Silver also continues to flood the GOP primary airwaves. Georgia Governor Brian Kemp’s campaign announcement he plans to spend $4.2 million on a first TV ad buy for his primary against former senator David Perdue. The Club for Growth has earmarked nearly $1.5 million in airtime in North Carolina and $400,000 in Alabama to boost its favorite Senate candidates in each state: Representative Ted Budd, whose campaign has also booked $311,000 on ads, and rep Mo Brooks. An anti-Brooks group called Alabama’s Future earmarked $1.5 million in airtime.
Elsewhere on the campaign trail:
Governor Doug Ducey, R-Arizona, announced yesterday that he will not run for the Senate, becoming the third Republican governor to pass a Senate nomination. His decision comes after a campaign of pressure from top Republicans to take on Democratic Senator Mark Kelly.
NBC News’ Decision Desk forecast retired Navy SEAL Morgan Luttrell to win the GOP primary in Texas’ dark red 8th District. Key allies of House Minority Leader Kevin McCarthy, who have backed Luttrell, have pitted against far-right lawmakers, including the House Freedom Caucus, which has backed conservative activist Christian Collins.
Facing criticism from Democrats and fellow Republicans for his 11-point policy plan, NRSC Chairman Rick Scott, R-Fla., write an editorial in the Wall Street Journal, writing, “If we have no greater plan than to be a speed bump on the road to socialism, we don’t deserve to govern.
Former Arizona GOP Rep. Matt Salmon, who is now running for governor, called on Arizona State Senator Wendy Rogers to resign. Rogers, who was endorsed for re-election by former President Donald Trump and repeatedly echoed Trump’s lies about the 2020 election, spoke at that same white nationalist conference as Rep. Marjorie Taylor Greene, R-Ga., spoke last weekend.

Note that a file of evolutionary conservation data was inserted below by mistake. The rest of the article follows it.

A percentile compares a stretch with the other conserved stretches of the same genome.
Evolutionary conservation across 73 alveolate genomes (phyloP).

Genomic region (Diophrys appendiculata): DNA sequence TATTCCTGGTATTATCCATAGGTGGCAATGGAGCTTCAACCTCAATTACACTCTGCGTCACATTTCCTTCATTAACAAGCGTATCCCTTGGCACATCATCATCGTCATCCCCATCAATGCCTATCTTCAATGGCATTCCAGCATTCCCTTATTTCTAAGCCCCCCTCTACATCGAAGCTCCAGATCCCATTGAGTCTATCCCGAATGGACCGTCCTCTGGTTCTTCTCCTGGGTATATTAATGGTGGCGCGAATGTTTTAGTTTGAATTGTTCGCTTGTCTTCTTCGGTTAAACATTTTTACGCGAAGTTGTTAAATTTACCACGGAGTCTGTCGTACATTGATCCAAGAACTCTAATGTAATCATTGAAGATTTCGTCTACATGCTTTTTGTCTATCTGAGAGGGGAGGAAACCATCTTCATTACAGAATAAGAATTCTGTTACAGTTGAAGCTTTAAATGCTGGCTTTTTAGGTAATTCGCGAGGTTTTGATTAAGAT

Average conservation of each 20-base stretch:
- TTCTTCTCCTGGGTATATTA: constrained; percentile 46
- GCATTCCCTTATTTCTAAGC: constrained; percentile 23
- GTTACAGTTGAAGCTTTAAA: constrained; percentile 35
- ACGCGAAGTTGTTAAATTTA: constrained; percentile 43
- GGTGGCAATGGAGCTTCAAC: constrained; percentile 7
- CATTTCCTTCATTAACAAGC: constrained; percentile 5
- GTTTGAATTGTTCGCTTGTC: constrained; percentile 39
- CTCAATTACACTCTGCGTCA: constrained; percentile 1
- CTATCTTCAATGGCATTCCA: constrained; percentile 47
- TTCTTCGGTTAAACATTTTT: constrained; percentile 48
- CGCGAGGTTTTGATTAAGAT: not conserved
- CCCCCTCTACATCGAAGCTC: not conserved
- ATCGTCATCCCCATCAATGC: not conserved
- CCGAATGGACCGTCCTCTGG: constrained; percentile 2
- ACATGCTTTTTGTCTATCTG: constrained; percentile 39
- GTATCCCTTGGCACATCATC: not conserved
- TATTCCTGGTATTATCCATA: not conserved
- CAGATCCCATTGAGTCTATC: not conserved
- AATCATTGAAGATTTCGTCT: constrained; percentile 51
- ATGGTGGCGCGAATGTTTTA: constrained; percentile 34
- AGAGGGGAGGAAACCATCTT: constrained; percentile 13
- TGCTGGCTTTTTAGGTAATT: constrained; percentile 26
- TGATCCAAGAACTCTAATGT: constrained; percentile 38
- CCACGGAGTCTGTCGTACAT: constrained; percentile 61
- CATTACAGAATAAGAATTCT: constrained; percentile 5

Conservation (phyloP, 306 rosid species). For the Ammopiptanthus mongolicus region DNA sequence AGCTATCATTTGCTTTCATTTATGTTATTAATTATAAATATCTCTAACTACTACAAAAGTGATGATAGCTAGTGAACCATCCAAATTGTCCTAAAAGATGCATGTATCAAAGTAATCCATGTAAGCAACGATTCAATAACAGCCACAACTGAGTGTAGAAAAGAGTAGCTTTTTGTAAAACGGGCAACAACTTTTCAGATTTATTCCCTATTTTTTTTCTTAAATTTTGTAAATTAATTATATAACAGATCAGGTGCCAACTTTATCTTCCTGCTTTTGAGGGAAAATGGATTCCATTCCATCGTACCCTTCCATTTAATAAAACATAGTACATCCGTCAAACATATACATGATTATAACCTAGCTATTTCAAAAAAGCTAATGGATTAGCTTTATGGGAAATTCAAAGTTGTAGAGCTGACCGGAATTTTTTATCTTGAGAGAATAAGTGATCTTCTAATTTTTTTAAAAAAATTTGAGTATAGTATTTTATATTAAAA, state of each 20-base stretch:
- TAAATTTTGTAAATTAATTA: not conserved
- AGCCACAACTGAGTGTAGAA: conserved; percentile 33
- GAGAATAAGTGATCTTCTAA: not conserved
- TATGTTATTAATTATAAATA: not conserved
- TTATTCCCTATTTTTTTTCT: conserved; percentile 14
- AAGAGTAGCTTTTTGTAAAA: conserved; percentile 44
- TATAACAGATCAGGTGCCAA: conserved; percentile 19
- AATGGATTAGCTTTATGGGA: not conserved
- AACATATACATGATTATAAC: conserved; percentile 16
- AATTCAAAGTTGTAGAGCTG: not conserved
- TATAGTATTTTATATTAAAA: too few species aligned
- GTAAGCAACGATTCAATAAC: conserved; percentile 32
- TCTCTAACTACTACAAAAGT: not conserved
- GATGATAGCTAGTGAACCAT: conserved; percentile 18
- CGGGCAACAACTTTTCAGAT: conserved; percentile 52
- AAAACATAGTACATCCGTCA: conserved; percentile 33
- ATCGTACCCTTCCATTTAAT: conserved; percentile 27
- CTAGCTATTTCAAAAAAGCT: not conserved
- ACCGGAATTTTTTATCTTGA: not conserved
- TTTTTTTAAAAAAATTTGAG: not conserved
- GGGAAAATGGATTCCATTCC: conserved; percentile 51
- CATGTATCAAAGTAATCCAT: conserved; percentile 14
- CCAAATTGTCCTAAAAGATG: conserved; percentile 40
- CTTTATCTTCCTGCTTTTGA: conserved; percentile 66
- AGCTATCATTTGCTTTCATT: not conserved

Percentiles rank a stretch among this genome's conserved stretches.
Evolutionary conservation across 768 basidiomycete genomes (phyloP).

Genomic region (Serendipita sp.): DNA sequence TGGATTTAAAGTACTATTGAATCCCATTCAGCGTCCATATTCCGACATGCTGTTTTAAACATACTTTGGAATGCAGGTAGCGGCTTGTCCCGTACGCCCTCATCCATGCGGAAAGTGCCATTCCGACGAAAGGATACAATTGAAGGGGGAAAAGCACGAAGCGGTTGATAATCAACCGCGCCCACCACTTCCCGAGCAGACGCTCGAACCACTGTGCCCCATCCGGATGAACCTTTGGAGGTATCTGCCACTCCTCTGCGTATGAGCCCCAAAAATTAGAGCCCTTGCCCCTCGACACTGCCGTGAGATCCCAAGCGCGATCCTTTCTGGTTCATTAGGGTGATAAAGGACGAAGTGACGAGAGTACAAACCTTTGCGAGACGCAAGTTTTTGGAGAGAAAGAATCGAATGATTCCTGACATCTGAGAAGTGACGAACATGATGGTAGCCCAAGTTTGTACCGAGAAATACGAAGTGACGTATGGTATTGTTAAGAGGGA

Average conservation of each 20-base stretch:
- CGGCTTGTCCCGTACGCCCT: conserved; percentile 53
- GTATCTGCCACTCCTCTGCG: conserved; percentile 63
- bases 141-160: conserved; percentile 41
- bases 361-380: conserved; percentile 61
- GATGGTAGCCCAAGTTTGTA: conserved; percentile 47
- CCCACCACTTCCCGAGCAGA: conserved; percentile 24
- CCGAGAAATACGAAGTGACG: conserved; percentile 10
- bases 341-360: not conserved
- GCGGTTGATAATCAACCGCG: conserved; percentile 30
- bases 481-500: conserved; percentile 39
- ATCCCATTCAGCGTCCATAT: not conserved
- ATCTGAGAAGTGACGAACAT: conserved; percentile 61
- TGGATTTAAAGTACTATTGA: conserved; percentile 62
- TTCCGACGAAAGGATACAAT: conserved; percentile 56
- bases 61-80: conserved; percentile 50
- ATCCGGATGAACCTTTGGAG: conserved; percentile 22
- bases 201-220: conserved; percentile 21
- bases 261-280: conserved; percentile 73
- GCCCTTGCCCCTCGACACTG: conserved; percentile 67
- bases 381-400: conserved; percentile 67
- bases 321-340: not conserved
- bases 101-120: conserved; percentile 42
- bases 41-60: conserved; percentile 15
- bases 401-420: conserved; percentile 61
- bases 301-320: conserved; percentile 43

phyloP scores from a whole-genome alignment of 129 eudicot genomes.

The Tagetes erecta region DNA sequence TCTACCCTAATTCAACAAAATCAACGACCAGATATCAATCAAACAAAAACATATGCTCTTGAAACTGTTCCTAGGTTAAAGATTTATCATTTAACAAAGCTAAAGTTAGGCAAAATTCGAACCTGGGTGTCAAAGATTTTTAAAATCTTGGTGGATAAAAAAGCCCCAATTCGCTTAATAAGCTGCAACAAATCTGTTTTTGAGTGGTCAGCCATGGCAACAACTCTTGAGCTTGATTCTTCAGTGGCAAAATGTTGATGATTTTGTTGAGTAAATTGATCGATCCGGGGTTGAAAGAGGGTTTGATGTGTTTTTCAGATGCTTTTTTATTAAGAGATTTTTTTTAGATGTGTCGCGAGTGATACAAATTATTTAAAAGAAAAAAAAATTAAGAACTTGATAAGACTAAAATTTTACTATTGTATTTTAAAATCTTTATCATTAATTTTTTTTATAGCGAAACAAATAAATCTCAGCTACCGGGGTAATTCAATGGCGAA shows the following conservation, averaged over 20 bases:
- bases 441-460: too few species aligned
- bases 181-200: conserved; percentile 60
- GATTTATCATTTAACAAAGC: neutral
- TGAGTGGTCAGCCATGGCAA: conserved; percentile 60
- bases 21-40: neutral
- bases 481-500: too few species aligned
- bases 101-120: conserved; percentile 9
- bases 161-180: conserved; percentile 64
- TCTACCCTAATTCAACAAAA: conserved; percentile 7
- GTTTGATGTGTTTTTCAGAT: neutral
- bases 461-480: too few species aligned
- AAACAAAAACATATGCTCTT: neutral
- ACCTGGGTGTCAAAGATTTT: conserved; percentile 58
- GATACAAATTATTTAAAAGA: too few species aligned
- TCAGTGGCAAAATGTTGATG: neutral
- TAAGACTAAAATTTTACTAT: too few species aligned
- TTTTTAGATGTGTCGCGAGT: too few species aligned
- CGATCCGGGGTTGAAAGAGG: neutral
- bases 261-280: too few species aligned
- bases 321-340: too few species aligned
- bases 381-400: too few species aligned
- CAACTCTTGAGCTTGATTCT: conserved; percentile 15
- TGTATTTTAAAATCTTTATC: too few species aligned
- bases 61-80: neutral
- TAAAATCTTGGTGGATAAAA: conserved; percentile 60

The Wisconsin Supreme Court voted to pass Democratic Gov. Tony Evers’ parliamentary and legislative redistricting maps, which will likely retain the GOP advantage.
Ad watch: Fetterman’s new TV ad
Pennsylvania Lieutenant Governor John Fetterman this week is with his first TV commercial in his campaign to become the state’s Democratic nominee for the U.S. Senate.
“He’s a different type of character, I’ll tell you,” a voter says in the video before the narrator calls Fetterman, “A Democrat with a spine,” and points out that he “does what he does. must no matter what.”
Although the Democratic race for the U.S. Senate is competitive and includes Rep. Conor Lamb and State Rep. Malcolm Kenyatta, Fetterman is yet to tackle opponents in his first announcement.
It’s very different from the GOP Senate primary, where TV personality Mehmet Oz and hedge fund manager David McCormick have been battling it out on the airwaves for months. Pennsylvania’s primary is scheduled for May 17.
ICYMI: What else is going on in the world?
The Florida Senate passed a 15-week abortion ban, which GOP Governor Ron DeSantis is expected to sign. And the Idaho Senate passed a six-week abortion banwho will now head to the State House.
The Supreme Court ruled Thursday that Kentucky’s attorney general can defend the state’s restrictive abortion law that the governor doesn’t want to defend. The court also rejected pressure from a terrorist detainee to find out more about his torture.
President Joe Biden has signed a bill to end the practice of forced arbitration for victims of sexual misconduct in the workplace.